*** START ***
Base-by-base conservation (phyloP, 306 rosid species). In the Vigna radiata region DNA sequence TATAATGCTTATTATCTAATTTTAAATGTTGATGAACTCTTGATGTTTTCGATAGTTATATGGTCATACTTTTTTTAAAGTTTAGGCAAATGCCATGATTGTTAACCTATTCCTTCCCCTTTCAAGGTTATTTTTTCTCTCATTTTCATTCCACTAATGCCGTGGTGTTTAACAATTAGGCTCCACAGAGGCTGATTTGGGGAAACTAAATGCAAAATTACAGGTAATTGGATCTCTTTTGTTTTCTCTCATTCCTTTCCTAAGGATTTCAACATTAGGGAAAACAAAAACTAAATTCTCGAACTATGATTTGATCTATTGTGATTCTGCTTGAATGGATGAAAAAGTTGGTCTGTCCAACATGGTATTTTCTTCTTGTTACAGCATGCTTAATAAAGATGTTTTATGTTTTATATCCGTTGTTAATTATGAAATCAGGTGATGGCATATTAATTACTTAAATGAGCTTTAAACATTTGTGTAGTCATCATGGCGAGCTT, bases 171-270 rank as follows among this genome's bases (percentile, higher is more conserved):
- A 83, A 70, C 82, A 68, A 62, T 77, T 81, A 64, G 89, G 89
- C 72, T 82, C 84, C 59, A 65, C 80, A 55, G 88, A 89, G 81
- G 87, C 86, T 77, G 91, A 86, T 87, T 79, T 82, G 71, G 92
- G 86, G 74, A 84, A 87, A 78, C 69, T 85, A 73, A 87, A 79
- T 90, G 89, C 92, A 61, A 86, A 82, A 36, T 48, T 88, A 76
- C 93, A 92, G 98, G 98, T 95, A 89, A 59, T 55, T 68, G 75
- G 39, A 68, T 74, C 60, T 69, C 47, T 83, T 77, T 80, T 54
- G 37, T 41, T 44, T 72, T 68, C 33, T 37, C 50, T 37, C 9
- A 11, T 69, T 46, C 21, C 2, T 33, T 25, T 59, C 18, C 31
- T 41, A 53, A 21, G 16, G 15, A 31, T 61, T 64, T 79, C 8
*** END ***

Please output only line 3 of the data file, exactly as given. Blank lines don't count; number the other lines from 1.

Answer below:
- C 72, T 82, C 84, C 59, A 65, C 80, A 55, G 88, A 89, G 81